Senators urge FTC to scrutinize Activision Blizzard deal

Bernie Sanders, Elizabeth Warren, and other Democratic senators think Bobby Kotick might be getting off too lightly.

Four Democratic senators are asking the Federal Trade Commission to closely review the terms of Microsoft's acquisition of Activision Blizzard.

This news comes from The Wall Street Journal, who reviewed a letter sent by Senators Elizabeth Warren (D., Mass.), Bernie Sanders (I.,Vt.), Cory Booker (D., N.J.) and Sheldon Whitehouse (D., R.I.) to FTC Chairwoman Lina Khan. 

The letter doesn't explicitly call for the FTC to oppose the deal, but it makes clear that the four senators are unhappy with the notion of Activision Blizzard CEO Bobby Kotick escaping accountability for his alleged part (and apparent participation) in enabling the company's alleged culture of sexual harassment, abuse, and toxicity

“This lack of accountability, despite shareholders, employees, and the public calling for Kotick to be held responsible for the culture he created, would be an unacceptable result of the proposed Microsoft acquisition," the letter apparently states.

The Senators go on to argue that if the FTC determines that the terms of the acquisition could "worsen the negotiating position between workers and companies," than it should intervene.

This letter follows the approval of an $18 million settlement between the Equal Employment Opportunity Commission and Activision Blizzard by a federal judge. Critics of that settlement worried that employees who took part in it might not be able to participate in the State of California's lawsuit against Activision Blizzard, either to share their stories or gain any damages that might ensue. 

It's surreal to realize that prominent political figures like Senators Warren, Sanders, and Booker have opinions about how Bobby Kotick has managed the Activision Blizzard fallout. But will their letter have any impact on the FTC's review of Microsoft's impending acquisition?

The answer to that question is unclear. The FTC does seem to be interested in blunting the impact of tech conglomeration, but a world of video game acquisitions and robust competition from Sony, Nintendo, and other platform-holders may be enough to let the deal sail through.

But this wouldn't be the first time the video game industry has shrugged off "concerns" from Democratic congresspeople. Last summer, Senator Ed Markey (D., Mass.), and House Representatives Lori Trahan (D., Mass.), and Kathy Castor (D., Mass.) sent a letter to publishers raising concerns about exploitative loot boxes. Not much came out of that particular moment.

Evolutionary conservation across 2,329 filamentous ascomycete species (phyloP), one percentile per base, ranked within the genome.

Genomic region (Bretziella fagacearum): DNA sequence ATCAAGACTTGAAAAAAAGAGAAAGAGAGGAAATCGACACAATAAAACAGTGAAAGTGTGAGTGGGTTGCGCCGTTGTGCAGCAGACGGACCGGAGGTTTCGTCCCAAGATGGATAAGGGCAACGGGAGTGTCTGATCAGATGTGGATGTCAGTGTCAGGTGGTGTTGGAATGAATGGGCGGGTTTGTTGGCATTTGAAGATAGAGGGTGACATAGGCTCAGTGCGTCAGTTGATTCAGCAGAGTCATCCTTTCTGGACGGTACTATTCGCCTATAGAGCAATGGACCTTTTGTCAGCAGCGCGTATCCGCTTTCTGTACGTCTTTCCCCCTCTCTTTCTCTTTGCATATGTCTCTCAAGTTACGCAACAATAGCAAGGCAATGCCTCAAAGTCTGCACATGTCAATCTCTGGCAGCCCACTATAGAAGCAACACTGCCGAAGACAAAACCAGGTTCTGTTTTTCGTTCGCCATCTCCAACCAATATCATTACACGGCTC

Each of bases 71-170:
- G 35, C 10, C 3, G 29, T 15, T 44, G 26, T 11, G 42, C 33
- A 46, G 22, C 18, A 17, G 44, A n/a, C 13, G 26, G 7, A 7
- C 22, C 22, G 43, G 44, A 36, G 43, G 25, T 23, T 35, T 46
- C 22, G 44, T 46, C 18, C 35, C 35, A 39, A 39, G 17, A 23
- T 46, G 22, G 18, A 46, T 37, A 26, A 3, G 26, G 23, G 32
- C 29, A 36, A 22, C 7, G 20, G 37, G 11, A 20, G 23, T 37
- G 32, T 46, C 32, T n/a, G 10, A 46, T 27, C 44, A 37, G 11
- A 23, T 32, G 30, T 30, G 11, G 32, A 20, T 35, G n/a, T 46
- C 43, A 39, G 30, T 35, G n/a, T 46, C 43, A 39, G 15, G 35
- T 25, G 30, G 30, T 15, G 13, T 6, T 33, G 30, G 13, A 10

Update: An Activision Blizzard spokesperson provided the following comment in response to this story:

“On Tuesday, the federal court approved a settlement agreement between Activision Blizzard and the EEOC that includes an $18M fund to compensate eligible claimants and to bolster enhancements to policies, practices, and training to prevent harassment and discrimination in the workplace, among other commitments. The company is committed to a safe and equitable working environment for all employees and has invested significant resources to ensure we’re creating a model for the industry." 

"The transaction between Microsoft and Activision Blizzard will not interrupt any of the actions the Activision Blizzard’s leadership team has implemented throughout 2021 and is continuing to implement in 2022 with regards to improving our workplace." 

"Activision Blizzard’s leadership team has discussed the company’s goals at length with Microsoft, and Microsoft has reviewed the renewed culture commitment and actions Activision Blizzard have done so far, and the efforts they´ve undertaken. Microsoft is supportive of the goals and the work being done." 

"This is a compelling transaction for all stakeholders, including employees. No additional special compensation arrangements for Mr. Kotick were entered into in connection with the transaction."

"Mr. Kotick’s base salary has been reduced to California’s minimum annual salary (which is approximately $62,500 for 2022), and he will not be awarded any bonuses or equity grants until the Workplace Responsibility Committee of the Activision Blizzard Board of Directors has determined that Activision Blizzard has made appropriate progress toward achievement of the transformational gender-related goals and other commitments described in such announcement.”

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